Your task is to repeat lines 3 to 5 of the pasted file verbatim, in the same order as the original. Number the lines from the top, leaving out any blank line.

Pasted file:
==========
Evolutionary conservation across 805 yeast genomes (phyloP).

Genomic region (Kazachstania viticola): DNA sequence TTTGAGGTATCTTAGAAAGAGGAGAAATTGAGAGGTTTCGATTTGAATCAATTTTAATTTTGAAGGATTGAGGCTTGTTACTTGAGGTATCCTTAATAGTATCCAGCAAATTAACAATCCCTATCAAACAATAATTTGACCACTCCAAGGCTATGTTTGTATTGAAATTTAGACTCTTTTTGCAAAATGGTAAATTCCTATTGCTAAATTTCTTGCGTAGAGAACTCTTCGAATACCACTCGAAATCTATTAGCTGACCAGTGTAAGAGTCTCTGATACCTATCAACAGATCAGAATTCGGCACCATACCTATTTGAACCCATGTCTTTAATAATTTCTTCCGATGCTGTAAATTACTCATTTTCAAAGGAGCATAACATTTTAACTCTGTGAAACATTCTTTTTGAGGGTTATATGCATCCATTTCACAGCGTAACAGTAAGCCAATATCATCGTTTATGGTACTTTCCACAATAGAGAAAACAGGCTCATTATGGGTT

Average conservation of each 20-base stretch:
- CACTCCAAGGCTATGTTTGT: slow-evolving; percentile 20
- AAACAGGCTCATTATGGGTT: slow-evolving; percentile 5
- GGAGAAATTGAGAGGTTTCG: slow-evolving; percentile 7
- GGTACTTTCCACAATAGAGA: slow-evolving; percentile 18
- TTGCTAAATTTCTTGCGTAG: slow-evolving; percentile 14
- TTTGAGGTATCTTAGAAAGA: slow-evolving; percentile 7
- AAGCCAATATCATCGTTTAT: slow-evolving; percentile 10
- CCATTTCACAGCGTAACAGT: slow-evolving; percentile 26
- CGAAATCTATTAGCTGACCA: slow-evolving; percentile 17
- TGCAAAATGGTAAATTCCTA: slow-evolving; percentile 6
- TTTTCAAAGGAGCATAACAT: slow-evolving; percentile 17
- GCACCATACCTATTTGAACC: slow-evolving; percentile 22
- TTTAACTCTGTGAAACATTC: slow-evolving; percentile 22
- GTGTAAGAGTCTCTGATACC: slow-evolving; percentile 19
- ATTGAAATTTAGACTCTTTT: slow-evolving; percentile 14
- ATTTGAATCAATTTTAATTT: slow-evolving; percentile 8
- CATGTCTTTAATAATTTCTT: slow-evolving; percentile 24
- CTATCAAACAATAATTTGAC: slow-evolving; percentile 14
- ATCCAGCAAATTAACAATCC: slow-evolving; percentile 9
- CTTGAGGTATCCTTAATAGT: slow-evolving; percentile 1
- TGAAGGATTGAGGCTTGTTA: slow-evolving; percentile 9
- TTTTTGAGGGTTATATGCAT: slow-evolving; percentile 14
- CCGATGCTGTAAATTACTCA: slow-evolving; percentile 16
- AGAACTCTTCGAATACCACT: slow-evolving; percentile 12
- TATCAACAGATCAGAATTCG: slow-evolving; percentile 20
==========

Average conservation of each 20-base stretch:
- CACTCCAAGGCTATGTTTGT: slow-evolving; percentile 20
- AAACAGGCTCATTATGGGTT: slow-evolving; percentile 5